Little Hadham travellers site: Judge rules against residents and East Herts Council over planning permission
Villagers' legal challenge to a travellers site at Little Hadham has been dismissed by a top judge.
The encampment was set up suddenly over Easter weekend in 2019, sparking a lengthy legal and planning tussle between the occupants, village residents and East Herts Council.
Residents and EHC took their fight to the High Court after a planning inspector ruled in favour of traveller Timothy Mahoney and granted retrospective planning permission for 10 mobile homes, 10 touring caravans and 10 utility buildings on the site off Chapel Lane.
While opponents regarded the development as a blot on the landscape, the inspector ruled the area's fields and hedgerows were not, in planning terms, "a valued landscape".
That prompted the council and objector Emma Nixon to take their fight to the High Court and challenge the inspector's decision on a "very large number" of grounds.
But their complaints were rejected by top planning judge Mrs Justice Lieven, who could find no legal flaw in the inspector's ruling.
In her decision, the inspector found that the encampment was "in a sustainable location" and did not cause "undue harm" to the area's character and appearance.
She said there would be no unacceptable impact on highway safety and that suitable access to the site could be achieved.
Given that the development complied with local planning policies, it was unnecessary to decide whether there was a "need" for it.
The inspector also found that there was no need to reach a conclusion on whether the site's occupiers had a nomadic way of life.
Although the site was "intentional unauthorised development", she ruled that "did not tip the balance against granting permission".
Mrs Justice Lieven said the occupiers had "moved onto the site without planning permission and carried out various works over a bank holiday weekend".
But because the development had already taken place, the inspector "had full knowledge of the appearance of the site and its surroundings".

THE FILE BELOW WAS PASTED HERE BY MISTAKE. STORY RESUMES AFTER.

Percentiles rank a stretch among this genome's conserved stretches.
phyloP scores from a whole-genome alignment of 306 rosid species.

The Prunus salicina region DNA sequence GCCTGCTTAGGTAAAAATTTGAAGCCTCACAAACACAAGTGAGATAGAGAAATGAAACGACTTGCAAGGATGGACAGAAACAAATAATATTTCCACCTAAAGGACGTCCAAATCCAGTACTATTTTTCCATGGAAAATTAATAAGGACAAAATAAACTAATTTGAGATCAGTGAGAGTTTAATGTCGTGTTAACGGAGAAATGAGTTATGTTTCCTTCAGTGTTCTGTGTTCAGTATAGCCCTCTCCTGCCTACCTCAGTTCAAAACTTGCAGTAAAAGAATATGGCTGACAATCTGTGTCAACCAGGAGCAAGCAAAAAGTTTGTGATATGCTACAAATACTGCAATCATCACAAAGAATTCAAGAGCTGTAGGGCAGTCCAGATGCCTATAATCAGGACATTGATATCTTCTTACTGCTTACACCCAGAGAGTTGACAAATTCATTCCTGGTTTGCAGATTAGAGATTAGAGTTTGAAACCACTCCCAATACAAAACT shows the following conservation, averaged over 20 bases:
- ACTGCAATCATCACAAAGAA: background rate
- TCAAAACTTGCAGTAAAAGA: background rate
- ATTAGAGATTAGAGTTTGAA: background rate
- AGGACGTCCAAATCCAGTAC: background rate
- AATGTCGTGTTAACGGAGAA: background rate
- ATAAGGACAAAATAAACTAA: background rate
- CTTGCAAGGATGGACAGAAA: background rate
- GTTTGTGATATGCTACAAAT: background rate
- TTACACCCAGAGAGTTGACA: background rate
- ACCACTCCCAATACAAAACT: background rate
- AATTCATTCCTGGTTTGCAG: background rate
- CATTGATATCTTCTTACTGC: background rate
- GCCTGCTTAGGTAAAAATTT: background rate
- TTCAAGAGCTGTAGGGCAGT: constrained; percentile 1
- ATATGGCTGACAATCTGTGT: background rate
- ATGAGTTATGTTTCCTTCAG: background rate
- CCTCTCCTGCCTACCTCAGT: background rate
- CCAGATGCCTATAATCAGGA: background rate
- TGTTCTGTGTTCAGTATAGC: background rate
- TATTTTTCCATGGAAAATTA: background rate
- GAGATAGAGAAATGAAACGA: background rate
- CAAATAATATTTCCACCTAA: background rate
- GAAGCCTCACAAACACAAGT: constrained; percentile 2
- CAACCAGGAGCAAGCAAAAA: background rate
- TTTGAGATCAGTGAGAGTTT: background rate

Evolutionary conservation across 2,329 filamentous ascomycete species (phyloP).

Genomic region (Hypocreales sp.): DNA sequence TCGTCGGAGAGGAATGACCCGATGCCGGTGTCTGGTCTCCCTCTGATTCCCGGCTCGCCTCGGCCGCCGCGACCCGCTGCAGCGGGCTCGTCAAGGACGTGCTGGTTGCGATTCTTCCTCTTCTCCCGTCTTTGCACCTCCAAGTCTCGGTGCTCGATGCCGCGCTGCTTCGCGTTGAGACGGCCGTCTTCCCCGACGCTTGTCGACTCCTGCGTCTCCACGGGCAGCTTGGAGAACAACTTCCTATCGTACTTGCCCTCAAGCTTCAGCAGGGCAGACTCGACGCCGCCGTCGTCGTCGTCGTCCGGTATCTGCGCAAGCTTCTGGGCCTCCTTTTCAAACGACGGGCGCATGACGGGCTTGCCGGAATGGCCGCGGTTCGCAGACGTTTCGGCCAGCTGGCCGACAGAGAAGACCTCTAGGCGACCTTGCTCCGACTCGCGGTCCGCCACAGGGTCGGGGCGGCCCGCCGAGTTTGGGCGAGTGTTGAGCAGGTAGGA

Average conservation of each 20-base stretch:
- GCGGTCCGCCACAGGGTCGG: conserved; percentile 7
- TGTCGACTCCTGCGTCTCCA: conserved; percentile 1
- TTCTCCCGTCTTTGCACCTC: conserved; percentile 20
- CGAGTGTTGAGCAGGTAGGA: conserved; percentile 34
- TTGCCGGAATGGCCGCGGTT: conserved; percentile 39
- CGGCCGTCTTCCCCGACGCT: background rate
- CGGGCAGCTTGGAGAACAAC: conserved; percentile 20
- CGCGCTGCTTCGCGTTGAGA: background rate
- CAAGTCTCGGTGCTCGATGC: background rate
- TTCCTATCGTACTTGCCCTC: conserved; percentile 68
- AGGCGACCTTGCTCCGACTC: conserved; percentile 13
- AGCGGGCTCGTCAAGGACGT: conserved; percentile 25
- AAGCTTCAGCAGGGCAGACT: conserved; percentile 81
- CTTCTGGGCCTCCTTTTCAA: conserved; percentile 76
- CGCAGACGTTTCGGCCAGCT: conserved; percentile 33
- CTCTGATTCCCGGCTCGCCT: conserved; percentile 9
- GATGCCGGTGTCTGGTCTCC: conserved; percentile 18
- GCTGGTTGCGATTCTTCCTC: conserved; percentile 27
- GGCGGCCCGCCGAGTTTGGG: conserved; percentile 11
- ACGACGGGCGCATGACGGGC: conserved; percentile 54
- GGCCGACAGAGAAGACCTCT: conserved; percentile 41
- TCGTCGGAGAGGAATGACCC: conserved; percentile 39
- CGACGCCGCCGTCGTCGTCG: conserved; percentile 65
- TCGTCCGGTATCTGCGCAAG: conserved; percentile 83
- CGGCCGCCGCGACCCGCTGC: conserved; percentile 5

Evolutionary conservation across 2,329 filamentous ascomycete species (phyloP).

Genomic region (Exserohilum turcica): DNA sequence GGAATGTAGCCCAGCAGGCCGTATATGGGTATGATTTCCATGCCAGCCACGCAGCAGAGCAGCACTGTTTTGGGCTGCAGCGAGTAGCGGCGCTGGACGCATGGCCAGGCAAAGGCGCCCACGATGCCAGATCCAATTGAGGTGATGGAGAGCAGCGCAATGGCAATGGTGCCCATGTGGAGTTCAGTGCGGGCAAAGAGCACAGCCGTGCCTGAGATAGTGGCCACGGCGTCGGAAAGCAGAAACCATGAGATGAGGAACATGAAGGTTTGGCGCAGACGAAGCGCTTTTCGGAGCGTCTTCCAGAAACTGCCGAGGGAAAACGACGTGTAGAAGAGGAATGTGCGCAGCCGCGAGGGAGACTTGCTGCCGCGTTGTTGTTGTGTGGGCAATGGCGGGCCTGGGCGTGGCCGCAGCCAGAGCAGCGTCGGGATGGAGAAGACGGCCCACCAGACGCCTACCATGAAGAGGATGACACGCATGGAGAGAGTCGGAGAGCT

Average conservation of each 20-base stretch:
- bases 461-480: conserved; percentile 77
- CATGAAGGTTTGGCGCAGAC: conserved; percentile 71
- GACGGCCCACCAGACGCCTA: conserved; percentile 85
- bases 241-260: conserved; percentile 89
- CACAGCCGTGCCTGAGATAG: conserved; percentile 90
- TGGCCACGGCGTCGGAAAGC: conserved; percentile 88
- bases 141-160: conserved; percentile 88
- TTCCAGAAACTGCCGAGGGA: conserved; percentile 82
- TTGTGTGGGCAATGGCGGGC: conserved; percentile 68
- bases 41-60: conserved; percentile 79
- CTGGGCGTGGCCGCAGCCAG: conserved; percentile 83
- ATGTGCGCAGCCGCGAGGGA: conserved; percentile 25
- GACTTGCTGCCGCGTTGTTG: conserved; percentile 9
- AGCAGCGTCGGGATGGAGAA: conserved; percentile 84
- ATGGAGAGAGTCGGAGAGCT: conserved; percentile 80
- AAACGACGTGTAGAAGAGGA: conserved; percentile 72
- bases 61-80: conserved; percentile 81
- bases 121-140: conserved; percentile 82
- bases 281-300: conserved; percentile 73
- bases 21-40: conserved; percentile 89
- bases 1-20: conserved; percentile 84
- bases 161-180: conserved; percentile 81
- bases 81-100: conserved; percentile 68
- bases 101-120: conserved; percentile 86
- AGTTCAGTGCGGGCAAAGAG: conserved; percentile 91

The area surrounding the site consists of "open fields punctuated with hedgerows and woodland copses" but is not in the Green Belt or otherwise protected.
The judge said that the inspector was entitled to find that the area had no "particular quality that might differentiate it from other countryside".
It was therefore not a "valued landscape" as defined in the National Planning Policy Framework.
The judge concluded: "Ultimately, the question of whether or not the area is a valued landscape is a matter of planning judgment."
Arguments that the development breached local policy in that it was not on the edge of an existing settlement fell on fallow ground.
The inspector was entitled to take into account that land values generally limit the possibilities of traveller sites being developed on edge-of-settlement sites.
Given her conclusion that the site conformed to the local development plan, she was entitled to disregard issues regarding the need for it and its occupants' status.
Highway issues, the site's distance from essential facilities and the impact of the development on the local landscape had all been taken into account by the inspector.
Criticisms of the inspector's approach to a landscaping scheme, designed to soften the site's visual impact, were "completely hopeless", the judge ruled.
Mrs Justice Lieven concluded: "I reject all the grounds of challenge and refuse the application."